Wednesday, June 21, 2006

Whence This "Direct Talks" Nonsense?

Today's China Post features this article on North Korea's continued insistence on "direct talks" with Washington as a precondition to any promise to not conduct a test launch of its Taepodong-2 intercontinental ballistic missile in the near future. Washington, through John Bolton, has thankfully made it clear not only that threats are not the way to induce diplomacy, but also that it will remain firm on insisting that any negotiations be conducted in conjunction with China, Japan, South Korea, and other regional powers.

The story is pretty straightforward, and Kim Jong Il's actions entirely predictable, but I must ask: why is there a recurring theme of dictatorial powers asking for direct talks with the United States? We expect such idiocy from Kim, but I have heard this direct-talks theme echoed among critics of the administration as well. I find the insistence amusing, since these same armchair diplomats who insist that we indulge North Korea in its request for direct talks are the ones who have taken the Bush administration to task for engaging in "unilateral" action in Iraq (I put "unilateral" in quotes because it is not actually true; action in Iraq was the result of a multi-national coalition that was in its inception larger than the coalition that countered Saddam Hussein's invasion of Kuwait in 1991).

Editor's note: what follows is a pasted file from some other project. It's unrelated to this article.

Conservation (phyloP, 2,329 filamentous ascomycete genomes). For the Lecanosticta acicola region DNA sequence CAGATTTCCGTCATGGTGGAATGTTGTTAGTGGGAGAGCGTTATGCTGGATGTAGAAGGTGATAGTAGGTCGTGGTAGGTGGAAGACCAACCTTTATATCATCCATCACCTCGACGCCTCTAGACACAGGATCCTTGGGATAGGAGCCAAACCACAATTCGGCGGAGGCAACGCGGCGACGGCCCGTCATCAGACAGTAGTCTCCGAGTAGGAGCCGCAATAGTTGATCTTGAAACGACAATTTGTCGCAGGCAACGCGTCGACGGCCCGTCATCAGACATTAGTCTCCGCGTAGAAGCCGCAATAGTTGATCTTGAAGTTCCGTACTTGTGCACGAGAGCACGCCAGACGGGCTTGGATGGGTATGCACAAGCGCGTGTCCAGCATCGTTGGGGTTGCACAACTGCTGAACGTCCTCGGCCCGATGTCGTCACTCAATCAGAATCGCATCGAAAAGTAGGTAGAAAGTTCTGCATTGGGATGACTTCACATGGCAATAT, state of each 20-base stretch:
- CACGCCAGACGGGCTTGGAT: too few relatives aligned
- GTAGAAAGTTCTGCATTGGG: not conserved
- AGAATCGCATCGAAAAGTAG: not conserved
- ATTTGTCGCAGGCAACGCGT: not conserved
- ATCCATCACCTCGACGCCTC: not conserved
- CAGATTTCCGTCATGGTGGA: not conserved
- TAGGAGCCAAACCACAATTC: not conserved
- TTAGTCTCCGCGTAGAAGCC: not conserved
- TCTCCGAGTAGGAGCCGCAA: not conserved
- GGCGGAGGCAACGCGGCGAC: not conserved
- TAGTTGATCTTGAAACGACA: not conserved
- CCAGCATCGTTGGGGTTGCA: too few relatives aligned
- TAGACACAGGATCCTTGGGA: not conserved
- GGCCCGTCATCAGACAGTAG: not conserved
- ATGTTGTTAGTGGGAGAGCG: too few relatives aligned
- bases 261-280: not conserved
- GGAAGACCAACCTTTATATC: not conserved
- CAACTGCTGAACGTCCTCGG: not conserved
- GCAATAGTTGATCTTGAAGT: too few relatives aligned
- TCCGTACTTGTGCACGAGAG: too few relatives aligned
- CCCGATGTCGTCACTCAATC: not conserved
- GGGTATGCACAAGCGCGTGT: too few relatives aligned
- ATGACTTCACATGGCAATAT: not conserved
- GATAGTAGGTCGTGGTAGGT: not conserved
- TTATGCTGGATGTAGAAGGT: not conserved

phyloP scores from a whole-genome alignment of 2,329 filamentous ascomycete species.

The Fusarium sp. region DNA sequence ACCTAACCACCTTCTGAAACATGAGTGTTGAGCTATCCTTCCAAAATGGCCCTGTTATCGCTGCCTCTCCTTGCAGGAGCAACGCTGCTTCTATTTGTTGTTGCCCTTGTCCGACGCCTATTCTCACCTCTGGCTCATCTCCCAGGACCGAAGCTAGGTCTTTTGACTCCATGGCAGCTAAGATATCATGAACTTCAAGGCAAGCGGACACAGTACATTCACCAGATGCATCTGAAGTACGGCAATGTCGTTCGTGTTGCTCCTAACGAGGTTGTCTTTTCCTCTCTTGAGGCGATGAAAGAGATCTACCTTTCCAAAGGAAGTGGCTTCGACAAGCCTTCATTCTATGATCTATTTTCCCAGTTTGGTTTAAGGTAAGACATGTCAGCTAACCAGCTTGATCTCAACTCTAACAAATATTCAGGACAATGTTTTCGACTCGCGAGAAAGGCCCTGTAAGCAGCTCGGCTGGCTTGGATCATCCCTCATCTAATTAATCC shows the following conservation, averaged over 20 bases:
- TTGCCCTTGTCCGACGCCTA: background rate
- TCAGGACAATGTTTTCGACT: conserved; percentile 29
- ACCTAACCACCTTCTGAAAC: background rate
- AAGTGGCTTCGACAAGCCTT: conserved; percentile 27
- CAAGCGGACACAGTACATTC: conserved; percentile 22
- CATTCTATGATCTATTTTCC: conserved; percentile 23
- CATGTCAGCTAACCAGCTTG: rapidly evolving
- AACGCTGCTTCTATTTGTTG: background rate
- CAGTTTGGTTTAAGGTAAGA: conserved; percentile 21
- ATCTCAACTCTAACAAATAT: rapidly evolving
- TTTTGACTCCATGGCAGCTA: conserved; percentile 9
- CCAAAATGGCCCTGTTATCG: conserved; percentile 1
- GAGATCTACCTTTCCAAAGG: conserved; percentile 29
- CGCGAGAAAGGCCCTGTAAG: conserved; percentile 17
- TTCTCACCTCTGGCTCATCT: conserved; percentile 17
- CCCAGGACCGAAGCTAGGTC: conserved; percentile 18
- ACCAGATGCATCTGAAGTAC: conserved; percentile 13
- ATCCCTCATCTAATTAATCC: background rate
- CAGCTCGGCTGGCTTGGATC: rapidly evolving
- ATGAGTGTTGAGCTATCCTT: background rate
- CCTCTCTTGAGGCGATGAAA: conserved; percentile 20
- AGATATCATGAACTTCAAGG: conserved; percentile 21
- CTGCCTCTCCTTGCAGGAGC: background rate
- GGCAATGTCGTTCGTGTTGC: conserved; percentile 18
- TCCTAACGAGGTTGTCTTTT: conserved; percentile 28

North Korea wants direct talks with the United States for two reasons: it wants to stall, and it wants its Asian neighbors kept in the dark about the lack of progress. Fortunately, Kim won't be getting his way on this one.


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